For me, it’s a brilliant film that manages to be both one family’s shared history and all families’ shared histories. Would “Stories We Tell” have been as compelling if Polley didn’t add all the post-modern devices to it? On the level of pure storytelling, probably. But the way she tells the story takes it beyond “What happened?” and forces us to examine the too-tidy narratives of the stories we tell ourselves.

Wisconsin Film Festival review: “Stories We Tell”

stories-we-tell-sarah-polley-super-8-cam

From the beginning, Sarah Polley opens the hood of her documentary “Stories We Tell” and shows the machinery whirring inside. The film begins with her and her father entering a recording studio, and a montage of Polley and her crew setting up cameras and lighting for the film’s interview subjects.

It’s an introduction that’s tantamount to a magician’s “nothing-up-my-sleeve” insistence, because Polley has something far more interesting and unusual in mind that the typical nuts-and-bolts documentary. “Stories We Tell” is a powerful and very personal story from Polley, but she’s also constantly mindful that it’s a “story,” a series of facts and opinions shaped into a narrative, and as such isn’t entirely to be trusted.

And this is, in a very literal sense, Polley’s story. The film digs deep into the lives of her parents, Mick and Diane Polley, who met on the Toronto theatrical scene. Mick cut a dashing figure onstage, while Diane was beautiful and vivacious, the sort of woman who “make the record skip” when she walked into a room in more ways than one.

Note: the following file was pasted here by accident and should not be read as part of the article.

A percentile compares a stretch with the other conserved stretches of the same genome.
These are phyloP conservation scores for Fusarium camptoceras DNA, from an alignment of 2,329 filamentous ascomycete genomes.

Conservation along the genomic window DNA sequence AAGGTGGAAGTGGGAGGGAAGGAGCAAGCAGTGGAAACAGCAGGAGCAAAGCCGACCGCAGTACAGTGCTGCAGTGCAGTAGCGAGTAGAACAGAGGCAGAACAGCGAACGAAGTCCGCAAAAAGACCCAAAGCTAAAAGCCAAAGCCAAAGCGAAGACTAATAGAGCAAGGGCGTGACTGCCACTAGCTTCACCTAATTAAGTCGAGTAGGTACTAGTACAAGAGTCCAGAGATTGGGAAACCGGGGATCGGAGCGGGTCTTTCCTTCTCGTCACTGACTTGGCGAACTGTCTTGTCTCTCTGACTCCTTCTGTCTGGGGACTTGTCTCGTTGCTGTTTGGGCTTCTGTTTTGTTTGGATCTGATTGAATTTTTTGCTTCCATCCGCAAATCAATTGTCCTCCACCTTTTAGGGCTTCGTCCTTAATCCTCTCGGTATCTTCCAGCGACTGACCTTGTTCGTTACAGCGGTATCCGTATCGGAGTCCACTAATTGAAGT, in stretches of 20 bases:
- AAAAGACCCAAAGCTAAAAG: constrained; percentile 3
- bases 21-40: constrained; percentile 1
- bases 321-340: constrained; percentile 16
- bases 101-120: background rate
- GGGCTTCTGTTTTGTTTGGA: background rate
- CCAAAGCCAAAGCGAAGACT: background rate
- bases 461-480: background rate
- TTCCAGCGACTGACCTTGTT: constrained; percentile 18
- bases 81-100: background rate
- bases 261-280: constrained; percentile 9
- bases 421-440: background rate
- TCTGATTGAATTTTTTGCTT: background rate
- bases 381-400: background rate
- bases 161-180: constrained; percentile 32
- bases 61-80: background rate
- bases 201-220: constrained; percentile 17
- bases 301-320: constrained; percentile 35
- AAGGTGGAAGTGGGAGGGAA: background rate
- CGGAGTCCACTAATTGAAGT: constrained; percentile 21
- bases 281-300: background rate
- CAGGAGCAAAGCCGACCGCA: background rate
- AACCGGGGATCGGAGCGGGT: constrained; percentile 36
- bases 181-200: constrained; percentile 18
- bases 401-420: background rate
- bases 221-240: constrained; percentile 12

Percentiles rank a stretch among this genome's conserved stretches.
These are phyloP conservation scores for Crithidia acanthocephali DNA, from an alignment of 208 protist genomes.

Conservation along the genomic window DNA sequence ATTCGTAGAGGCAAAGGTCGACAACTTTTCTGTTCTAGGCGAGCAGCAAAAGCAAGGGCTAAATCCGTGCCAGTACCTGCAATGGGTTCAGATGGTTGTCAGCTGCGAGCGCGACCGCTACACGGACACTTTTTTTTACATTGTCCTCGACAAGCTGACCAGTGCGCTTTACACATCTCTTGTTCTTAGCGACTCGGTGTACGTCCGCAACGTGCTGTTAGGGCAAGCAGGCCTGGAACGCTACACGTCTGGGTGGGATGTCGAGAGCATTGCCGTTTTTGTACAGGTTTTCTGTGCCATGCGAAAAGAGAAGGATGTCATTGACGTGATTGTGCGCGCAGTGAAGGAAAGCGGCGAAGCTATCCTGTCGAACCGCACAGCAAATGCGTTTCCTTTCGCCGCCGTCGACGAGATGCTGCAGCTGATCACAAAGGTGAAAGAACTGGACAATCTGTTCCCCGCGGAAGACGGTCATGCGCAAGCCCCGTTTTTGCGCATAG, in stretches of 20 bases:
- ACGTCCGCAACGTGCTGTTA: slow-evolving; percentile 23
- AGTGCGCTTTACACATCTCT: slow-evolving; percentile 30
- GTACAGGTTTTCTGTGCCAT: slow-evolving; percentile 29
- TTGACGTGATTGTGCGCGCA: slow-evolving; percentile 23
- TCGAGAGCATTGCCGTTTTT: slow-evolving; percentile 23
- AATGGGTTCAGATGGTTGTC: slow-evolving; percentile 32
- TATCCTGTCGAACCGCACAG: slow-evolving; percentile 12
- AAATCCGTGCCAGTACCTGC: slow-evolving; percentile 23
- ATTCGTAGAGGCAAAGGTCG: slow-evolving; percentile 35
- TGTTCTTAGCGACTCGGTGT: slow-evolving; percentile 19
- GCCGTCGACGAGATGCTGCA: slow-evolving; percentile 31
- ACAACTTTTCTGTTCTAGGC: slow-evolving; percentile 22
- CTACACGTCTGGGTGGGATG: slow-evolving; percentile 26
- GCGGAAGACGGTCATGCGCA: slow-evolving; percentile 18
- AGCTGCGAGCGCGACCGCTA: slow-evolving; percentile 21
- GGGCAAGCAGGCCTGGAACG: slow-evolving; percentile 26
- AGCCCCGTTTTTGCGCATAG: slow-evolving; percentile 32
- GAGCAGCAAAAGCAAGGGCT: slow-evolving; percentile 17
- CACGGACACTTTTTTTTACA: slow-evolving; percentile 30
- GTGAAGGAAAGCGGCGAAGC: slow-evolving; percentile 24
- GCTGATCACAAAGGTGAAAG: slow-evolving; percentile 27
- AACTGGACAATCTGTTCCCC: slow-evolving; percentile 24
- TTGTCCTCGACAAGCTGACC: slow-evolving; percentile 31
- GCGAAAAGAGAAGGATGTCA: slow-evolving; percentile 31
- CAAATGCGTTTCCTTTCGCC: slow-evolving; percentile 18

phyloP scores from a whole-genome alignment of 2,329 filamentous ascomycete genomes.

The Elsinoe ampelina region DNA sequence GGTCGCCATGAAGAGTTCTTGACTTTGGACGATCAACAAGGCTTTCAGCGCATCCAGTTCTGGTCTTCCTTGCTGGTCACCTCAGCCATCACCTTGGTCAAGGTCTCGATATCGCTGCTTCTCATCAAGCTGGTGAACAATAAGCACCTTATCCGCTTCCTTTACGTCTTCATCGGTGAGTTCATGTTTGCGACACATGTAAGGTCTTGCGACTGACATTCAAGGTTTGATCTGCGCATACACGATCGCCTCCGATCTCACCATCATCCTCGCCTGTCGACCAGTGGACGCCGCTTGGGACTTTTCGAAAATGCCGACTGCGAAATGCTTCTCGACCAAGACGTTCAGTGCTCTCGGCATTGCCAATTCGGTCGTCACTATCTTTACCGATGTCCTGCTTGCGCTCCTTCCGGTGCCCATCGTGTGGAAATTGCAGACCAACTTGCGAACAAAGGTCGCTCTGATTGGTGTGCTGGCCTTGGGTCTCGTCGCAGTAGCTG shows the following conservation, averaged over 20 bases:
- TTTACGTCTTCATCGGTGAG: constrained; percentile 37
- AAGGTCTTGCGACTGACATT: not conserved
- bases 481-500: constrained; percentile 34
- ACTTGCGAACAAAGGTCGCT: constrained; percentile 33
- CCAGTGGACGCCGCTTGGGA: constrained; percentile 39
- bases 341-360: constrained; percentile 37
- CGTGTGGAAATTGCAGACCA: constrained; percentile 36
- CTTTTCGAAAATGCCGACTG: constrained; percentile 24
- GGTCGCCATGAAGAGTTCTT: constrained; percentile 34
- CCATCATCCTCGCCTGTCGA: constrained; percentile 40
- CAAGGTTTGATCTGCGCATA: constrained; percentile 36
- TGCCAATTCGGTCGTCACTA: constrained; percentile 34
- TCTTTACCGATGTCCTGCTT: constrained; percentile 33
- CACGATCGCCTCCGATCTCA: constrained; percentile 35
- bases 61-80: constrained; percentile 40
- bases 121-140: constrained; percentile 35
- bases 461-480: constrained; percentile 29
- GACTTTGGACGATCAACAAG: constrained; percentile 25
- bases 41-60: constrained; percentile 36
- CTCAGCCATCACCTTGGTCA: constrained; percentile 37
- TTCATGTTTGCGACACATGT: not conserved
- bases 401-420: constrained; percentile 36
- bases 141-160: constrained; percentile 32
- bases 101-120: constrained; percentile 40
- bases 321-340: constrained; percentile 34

As Mick settled into kind of a middle-aged fog, Diane grew frustrated, and took an acting job in Montreal in 1978 that took her away from home for a couple of months. What happens next, the viewer should discover from the film, as Polley digs through layers after layers of reminiscences and rumors, interviewing her four siblings and friends of the family.

As we’re following the sudden revelations of the story — and there are some doozies, expertly revealed by Polley as she shifts from perspective from perspective — we’re also becoming aware of how each account differs. Some people have the facts a little off, others just view the same facts differently than others. One man, who seems to be just a supporting character in the drama, insists that his account and only  his is the truth, and all the others are just noise.

The closest the film has to an authority is Mick, who reads from his writing about the family history in plummy, theatrical tones throughout the film. But even he doesn’t have the full picture of his own family.

The perspective that is largely missing, ironically, is Polley’s — although we see B-roll footage of her about to be interviewed, it never appears in the film. Instead, she seems to be getting at the truth of her life the way a submarine uses sonar, pinging off the other people in her life until she finds a spot that overlaps. It’s a fascinating process, and Polley (an actress turned acclaimed director of the dramas “Away From Her” and “Take This Waltz”) blends the different voices expertly until a bigger picture emerges.

The film also weaves in Super 8 home movie footage of Diane and the family, although it turns out that the way Polley is telling the story contains as many secrets as the story itself. Put it this way; critics who like their documentaries the way Joe Friday likes his witnesses — “Just the facts, ma’am” — are going to have a big problem with this movie.

For me, it’s a brilliant film that manages to be both one family’s shared history and all families’ shared histories. Would “Stories We Tell” have been as compelling if Polley didn’t add all the post-modern devices to it? On the level of pure storytelling, probably. But the way she tells the story takes it beyond “What happened?” and forces us to examine the too-tidy narratives of the stories we tell ourselves.